As for the voucher rules, I’d only ask that people consider the fact that Delta’s only offering vouchers because this is being publicized in the press so much. Over 400,000 people per month, every month, arrive more than 3 hours late on Delta…. why the H3LL aren’t they being offered $200 vouchers, if it’s the right thing to do?

  31. Watch this windbag talk:

    http://news.delta.com/ceo-apologizes-customers-flight-schedule-recovery-continues

    Some apology. Watch. He STILL insists this was a “we lost power” situation– and most of this is meaningless platitudes pandering to his staff and shareholders: “all hands on deck”, “Delta teams working around the clock”, “working very very hard”. Yada-Yada-Yada.
    All about patting themselves on the back for working so hard, while only tangentially even acknowledging the customers’ “travel challenges”.

    I contend that this company’s culture is rotten to the absolute core. Even in a case where it’s crystal clear they didn’t do their jobs (ie back-up systems and disaster recovery scenarios), they will still insist they are the best, that they didn’t screw up, and, by the way, “Customers go pound sand.”
    Hopefully we’ll get some regulatory intervention soon– at minimum they should be able to re-institute the agreements (canceled by DL) to put passengers into seats on other airlines.

  32. Flight Monday afternoon –> rolling delays –> cancelled. Rebooked Tuesday afternoon.
    Apply for voucher.

    Arrive for flight Tuesday afternoon –> rolling delays exceed 3 hours –> apply for voucher again?

  33. @Eric

    So, please tell us how the story ended. Did they board you for somewhere or cancel again? Rumor over on PPRUNE.org is that they’ll cancel a few hundred more flights tomorrow, then be back in business again Thursday.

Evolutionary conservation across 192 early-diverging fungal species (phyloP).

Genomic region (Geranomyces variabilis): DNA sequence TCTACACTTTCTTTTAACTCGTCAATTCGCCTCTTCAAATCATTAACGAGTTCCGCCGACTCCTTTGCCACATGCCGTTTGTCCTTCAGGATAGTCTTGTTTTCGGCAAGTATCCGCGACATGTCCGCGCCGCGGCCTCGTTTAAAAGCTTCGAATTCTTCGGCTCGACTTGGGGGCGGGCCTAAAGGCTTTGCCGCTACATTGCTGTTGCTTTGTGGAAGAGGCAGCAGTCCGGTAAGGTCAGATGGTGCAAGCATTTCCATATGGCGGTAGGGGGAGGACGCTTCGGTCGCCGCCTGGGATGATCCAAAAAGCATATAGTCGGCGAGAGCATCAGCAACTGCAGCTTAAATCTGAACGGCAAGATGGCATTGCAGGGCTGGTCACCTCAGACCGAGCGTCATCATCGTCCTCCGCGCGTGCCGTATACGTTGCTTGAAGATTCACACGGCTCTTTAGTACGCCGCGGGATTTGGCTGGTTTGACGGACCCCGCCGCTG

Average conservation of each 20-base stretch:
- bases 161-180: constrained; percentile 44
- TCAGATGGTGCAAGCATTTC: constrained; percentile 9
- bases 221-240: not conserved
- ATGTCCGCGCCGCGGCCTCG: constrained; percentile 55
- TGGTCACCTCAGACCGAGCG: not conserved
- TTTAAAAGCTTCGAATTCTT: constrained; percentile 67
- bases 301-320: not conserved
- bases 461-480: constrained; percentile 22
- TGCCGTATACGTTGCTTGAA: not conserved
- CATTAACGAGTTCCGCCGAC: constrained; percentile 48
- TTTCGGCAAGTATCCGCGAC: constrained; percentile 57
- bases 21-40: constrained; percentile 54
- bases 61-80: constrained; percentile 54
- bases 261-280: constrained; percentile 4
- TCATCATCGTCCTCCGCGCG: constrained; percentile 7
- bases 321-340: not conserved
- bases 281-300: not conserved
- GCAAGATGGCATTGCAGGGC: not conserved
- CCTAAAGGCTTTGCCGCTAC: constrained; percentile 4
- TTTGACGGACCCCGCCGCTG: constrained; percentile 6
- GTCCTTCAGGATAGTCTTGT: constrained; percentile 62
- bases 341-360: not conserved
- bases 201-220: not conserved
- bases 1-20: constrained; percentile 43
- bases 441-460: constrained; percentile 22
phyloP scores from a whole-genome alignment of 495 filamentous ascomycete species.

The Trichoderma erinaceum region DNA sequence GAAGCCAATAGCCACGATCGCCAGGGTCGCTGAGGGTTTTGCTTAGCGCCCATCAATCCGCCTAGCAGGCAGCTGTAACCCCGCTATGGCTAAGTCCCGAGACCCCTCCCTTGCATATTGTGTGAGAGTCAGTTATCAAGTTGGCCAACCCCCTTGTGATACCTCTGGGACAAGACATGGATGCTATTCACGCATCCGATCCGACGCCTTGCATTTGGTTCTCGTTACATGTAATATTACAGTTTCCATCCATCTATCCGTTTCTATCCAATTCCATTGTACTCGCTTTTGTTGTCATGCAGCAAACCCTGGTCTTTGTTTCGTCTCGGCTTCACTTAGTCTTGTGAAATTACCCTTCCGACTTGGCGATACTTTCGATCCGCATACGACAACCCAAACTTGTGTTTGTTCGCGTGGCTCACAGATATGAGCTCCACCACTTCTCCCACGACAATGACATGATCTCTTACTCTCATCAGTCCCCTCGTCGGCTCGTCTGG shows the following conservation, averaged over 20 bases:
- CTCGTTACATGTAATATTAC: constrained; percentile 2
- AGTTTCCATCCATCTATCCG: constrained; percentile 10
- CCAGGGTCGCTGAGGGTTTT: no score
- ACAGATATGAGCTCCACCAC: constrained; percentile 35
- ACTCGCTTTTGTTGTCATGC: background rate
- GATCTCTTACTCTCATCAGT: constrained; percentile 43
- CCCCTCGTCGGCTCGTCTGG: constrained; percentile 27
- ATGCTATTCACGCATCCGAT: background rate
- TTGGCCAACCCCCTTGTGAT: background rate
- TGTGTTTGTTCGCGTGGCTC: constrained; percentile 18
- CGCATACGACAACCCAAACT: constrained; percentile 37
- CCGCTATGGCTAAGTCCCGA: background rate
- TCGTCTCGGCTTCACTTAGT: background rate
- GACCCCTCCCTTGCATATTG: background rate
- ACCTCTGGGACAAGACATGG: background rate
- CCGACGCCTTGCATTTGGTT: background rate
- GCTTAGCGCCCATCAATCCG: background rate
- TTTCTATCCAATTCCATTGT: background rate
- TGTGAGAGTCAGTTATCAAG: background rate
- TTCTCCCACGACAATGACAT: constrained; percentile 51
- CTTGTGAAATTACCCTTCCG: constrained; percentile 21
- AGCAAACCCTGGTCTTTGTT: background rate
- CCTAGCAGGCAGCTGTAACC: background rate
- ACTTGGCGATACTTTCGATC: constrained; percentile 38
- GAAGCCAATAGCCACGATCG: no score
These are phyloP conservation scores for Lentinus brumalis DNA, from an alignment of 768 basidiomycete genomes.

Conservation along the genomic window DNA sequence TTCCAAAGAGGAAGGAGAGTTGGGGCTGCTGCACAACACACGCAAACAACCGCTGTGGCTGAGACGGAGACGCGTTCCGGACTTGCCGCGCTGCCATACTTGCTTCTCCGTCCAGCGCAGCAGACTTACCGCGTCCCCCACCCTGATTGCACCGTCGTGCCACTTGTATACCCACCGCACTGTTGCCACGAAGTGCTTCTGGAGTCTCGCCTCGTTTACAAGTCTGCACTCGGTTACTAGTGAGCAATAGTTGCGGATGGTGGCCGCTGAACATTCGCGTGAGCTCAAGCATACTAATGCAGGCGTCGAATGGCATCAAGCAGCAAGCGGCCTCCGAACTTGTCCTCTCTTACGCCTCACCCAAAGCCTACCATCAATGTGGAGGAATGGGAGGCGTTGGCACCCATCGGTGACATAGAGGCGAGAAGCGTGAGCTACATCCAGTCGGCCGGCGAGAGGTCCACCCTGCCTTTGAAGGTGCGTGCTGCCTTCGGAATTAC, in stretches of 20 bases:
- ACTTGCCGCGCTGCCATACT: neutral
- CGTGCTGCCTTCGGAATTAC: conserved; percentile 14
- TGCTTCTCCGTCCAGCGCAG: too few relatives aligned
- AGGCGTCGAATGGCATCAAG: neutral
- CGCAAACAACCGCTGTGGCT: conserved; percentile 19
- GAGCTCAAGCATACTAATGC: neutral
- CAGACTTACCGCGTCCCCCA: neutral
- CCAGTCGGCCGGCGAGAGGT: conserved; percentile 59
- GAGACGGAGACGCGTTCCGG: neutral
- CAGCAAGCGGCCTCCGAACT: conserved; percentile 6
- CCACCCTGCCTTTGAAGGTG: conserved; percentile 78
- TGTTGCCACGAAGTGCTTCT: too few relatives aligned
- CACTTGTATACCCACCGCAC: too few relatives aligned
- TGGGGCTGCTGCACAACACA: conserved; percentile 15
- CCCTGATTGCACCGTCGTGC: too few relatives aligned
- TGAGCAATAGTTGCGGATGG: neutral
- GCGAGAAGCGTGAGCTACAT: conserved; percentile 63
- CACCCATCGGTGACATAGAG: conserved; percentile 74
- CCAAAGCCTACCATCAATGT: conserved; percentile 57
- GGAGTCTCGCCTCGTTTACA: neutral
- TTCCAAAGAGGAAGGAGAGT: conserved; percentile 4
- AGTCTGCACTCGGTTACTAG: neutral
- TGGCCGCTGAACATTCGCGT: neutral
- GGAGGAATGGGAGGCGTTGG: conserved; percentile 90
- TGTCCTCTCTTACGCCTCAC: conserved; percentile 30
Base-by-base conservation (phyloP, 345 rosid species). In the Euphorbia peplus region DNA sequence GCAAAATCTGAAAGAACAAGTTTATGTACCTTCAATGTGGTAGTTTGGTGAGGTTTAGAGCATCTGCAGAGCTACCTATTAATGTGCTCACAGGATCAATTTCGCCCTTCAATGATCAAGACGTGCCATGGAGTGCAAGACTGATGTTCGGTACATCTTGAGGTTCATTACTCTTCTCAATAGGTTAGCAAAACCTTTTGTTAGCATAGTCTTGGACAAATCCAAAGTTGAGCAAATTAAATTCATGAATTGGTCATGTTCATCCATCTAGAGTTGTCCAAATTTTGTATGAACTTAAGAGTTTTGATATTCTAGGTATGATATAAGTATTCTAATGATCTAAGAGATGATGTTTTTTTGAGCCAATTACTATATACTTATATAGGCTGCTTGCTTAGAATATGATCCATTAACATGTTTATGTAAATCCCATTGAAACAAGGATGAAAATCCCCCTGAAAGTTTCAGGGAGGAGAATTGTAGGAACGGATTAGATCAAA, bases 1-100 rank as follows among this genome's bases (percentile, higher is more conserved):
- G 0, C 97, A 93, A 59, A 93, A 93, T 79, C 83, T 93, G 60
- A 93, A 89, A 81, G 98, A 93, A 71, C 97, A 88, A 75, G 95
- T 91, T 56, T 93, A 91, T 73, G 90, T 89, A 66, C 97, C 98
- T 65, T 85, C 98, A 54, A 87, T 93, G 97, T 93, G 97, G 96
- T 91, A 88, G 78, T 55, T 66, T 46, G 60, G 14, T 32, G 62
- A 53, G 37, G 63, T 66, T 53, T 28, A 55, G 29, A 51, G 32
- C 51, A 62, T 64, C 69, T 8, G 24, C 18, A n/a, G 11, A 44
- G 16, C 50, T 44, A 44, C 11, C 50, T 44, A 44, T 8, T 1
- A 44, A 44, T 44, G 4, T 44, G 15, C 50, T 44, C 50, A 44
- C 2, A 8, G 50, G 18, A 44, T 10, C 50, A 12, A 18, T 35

34. Sadly, the plane got off the ground under the 3-hour threshold. There were a few delays, a few gate changes to get to the plane, and then a plane swap, but in the end it was only a little under 2.5 hours late getting off the ground.

  35. @Eric

    I suppose that’s as close to a “win” as one can get this week on DL.
    News reports this AM indicate there’ll be one last wave of cancellations today as they finally get aluminum and crews back into position.

    As much as I loathe Delta, I definitely wouldn’t want to be on the team trying to put Humpty Dumpty back together this week– must have been crazy in Atlanta trying to get assets back in place.

    Glad you made your destination.

  36. Do you know if they provide $200 per affected customer or $200 per reservation? I’ve provided my information to them through their website but I still have yet to receive an email from them about anything. Does anybody have the same experience?

  37. Mary, have you had any luck yet? I’ve gotten no response on any of my inquiries either. Ironically, I have only received a 25 dollar refund on my baggage fee, but my bag is the only thing they actually got to my destination. We gave up after being routed to timbuktu and no way to get home until Friday thru Delta and booked another airline. No vouchers here.